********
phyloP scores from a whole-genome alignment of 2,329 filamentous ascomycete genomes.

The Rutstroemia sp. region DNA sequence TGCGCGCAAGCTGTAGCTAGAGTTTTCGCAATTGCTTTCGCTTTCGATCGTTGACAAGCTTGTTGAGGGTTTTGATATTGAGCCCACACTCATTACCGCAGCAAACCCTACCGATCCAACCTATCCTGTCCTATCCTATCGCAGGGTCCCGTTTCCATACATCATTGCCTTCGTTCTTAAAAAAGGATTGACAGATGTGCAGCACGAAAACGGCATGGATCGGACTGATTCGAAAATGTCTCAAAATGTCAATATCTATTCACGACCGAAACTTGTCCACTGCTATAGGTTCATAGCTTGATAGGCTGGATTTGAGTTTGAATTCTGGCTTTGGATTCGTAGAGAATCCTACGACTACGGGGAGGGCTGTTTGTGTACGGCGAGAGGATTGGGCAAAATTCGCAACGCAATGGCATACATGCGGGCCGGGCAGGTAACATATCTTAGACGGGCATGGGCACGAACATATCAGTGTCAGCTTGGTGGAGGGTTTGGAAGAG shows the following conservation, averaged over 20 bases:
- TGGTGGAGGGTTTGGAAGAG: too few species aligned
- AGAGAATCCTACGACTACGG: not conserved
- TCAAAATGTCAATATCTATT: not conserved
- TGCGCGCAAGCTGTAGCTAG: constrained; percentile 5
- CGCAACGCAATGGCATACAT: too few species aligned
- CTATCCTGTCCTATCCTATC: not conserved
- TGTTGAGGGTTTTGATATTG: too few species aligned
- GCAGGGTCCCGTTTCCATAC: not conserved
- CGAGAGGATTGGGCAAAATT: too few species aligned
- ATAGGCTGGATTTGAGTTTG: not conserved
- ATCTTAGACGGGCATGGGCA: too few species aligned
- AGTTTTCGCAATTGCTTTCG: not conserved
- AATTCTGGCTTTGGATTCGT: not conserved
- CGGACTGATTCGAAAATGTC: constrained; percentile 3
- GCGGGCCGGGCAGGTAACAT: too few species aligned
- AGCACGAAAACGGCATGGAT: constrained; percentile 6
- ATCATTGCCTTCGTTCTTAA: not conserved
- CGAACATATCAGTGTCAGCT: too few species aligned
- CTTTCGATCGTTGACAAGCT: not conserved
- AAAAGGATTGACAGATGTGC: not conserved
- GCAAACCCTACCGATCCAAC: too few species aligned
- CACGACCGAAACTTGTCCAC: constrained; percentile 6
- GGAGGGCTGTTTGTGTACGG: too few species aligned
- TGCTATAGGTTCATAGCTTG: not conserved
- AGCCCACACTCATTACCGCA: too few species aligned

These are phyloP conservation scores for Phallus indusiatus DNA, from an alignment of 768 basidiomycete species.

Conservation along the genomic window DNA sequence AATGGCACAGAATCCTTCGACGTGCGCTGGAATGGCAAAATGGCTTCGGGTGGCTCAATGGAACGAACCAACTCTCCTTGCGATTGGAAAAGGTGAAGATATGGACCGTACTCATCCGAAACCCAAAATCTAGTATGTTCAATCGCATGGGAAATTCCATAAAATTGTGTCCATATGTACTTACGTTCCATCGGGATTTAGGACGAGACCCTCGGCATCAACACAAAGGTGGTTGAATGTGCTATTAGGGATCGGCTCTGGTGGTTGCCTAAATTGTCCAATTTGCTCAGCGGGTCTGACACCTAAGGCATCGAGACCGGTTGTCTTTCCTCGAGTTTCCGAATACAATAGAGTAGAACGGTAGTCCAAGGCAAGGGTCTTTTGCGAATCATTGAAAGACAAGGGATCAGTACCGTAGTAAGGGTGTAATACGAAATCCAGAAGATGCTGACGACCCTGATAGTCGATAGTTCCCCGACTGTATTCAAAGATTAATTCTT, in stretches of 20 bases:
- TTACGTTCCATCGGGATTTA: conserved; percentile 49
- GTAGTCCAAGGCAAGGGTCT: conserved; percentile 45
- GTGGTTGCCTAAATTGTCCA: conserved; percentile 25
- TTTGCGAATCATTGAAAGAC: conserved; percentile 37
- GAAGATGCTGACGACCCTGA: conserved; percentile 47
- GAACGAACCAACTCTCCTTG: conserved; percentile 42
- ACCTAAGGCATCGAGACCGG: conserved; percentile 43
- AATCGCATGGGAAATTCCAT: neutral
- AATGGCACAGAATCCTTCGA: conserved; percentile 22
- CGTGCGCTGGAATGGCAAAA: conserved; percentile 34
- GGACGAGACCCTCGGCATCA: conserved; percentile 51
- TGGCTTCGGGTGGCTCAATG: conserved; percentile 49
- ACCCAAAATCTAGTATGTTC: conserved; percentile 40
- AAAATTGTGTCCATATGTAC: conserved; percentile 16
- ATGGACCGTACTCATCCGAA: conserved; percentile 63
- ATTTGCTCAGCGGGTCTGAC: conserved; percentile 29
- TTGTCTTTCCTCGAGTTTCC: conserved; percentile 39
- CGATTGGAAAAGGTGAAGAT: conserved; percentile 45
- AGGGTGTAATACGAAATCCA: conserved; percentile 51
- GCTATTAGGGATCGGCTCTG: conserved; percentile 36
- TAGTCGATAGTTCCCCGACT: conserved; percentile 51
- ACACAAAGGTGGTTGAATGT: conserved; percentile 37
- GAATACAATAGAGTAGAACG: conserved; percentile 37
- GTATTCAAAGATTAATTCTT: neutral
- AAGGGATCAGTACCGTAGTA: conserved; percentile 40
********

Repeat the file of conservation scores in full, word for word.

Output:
phyloP scores from a whole-genome alignment of 2,329 filamentous ascomycete genomes.

The Rutstroemia sp. region DNA sequence TGCGCGCAAGCTGTAGCTAGAGTTTTCGCAATTGCTTTCGCTTTCGATCGTTGACAAGCTTGTTGAGGGTTTTGATATTGAGCCCACACTCATTACCGCAGCAAACCCTACCGATCCAACCTATCCTGTCCTATCCTATCGCAGGGTCCCGTTTCCATACATCATTGCCTTCGTTCTTAAAAAAGGATTGACAGATGTGCAGCACGAAAACGGCATGGATCGGACTGATTCGAAAATGTCTCAAAATGTCAATATCTATTCACGACCGAAACTTGTCCACTGCTATAGGTTCATAGCTTGATAGGCTGGATTTGAGTTTGAATTCTGGCTTTGGATTCGTAGAGAATCCTACGACTACGGGGAGGGCTGTTTGTGTACGGCGAGAGGATTGGGCAAAATTCGCAACGCAATGGCATACATGCGGGCCGGGCAGGTAACATATCTTAGACGGGCATGGGCACGAACATATCAGTGTCAGCTTGGTGGAGGGTTTGGAAGAG shows the following conservation, averaged over 20 bases:
- TGGTGGAGGGTTTGGAAGAG: too few species aligned
- AGAGAATCCTACGACTACGG: not conserved
- TCAAAATGTCAATATCTATT: not conserved
- TGCGCGCAAGCTGTAGCTAG: constrained; percentile 5
- CGCAACGCAATGGCATACAT: too few species aligned
- CTATCCTGTCCTATCCTATC: not conserved
- TGTTGAGGGTTTTGATATTG: too few species aligned
- GCAGGGTCCCGTTTCCATAC: not conserved
- CGAGAGGATTGGGCAAAATT: too few species aligned
- ATAGGCTGGATTTGAGTTTG: not conserved
- ATCTTAGACGGGCATGGGCA: too few species aligned
- AGTTTTCGCAATTGCTTTCG: not conserved
- AATTCTGGCTTTGGATTCGT: not conserved
- CGGACTGATTCGAAAATGTC: constrained; percentile 3
- GCGGGCCGGGCAGGTAACAT: too few species aligned
- AGCACGAAAACGGCATGGAT: constrained; percentile 6
- ATCATTGCCTTCGTTCTTAA: not conserved
- CGAACATATCAGTGTCAGCT: too few species aligned
- CTTTCGATCGTTGACAAGCT: not conserved
- AAAAGGATTGACAGATGTGC: not conserved
- GCAAACCCTACCGATCCAAC: too few species aligned
- CACGACCGAAACTTGTCCAC: constrained; percentile 6
- GGAGGGCTGTTTGTGTACGG: too few species aligned
- TGCTATAGGTTCATAGCTTG: not conserved
- AGCCCACACTCATTACCGCA: too few species aligned

These are phyloP conservation scores for Phallus indusiatus DNA, from an alignment of 768 basidiomycete species.

Conservation along the genomic window DNA sequence AATGGCACAGAATCCTTCGACGTGCGCTGGAATGGCAAAATGGCTTCGGGTGGCTCAATGGAACGAACCAACTCTCCTTGCGATTGGAAAAGGTGAAGATATGGACCGTACTCATCCGAAACCCAAAATCTAGTATGTTCAATCGCATGGGAAATTCCATAAAATTGTGTCCATATGTACTTACGTTCCATCGGGATTTAGGACGAGACCCTCGGCATCAACACAAAGGTGGTTGAATGTGCTATTAGGGATCGGCTCTGGTGGTTGCCTAAATTGTCCAATTTGCTCAGCGGGTCTGACACCTAAGGCATCGAGACCGGTTGTCTTTCCTCGAGTTTCCGAATACAATAGAGTAGAACGGTAGTCCAAGGCAAGGGTCTTTTGCGAATCATTGAAAGACAAGGGATCAGTACCGTAGTAAGGGTGTAATACGAAATCCAGAAGATGCTGACGACCCTGATAGTCGATAGTTCCCCGACTGTATTCAAAGATTAATTCTT, in stretches of 20 bases:
- TTACGTTCCATCGGGATTTA: conserved; percentile 49
- GTAGTCCAAGGCAAGGGTCT: conserved; percentile 45
- GTGGTTGCCTAAATTGTCCA: conserved; percentile 25
- TTTGCGAATCATTGAAAGAC: conserved; percentile 37
- GAAGATGCTGACGACCCTGA: conserved; percentile 47
- GAACGAACCAACTCTCCTTG: conserved; percentile 42
- ACCTAAGGCATCGAGACCGG: conserved; percentile 43
- AATCGCATGGGAAATTCCAT: neutral
- AATGGCACAGAATCCTTCGA: conserved; percentile 22
- CGTGCGCTGGAATGGCAAAA: conserved; percentile 34
- GGACGAGACCCTCGGCATCA: conserved; percentile 51
- TGGCTTCGGGTGGCTCAATG: conserved; percentile 49
- ACCCAAAATCTAGTATGTTC: conserved; percentile 40
- AAAATTGTGTCCATATGTAC: conserved; percentile 16
- ATGGACCGTACTCATCCGAA: conserved; percentile 63
- ATTTGCTCAGCGGGTCTGAC: conserved; percentile 29
- TTGTCTTTCCTCGAGTTTCC: conserved; percentile 39
- CGATTGGAAAAGGTGAAGAT: conserved; percentile 45
- AGGGTGTAATACGAAATCCA: conserved; percentile 51
- GCTATTAGGGATCGGCTCTG: conserved; percentile 36
- TAGTCGATAGTTCCCCGACT: conserved; percentile 51
- ACACAAAGGTGGTTGAATGT: conserved; percentile 37
- GAATACAATAGAGTAGAACG: conserved; percentile 37
- GTATTCAAAGATTAATTCTT: neutral
- AAGGGATCAGTACCGTAGTA: conserved; percentile 40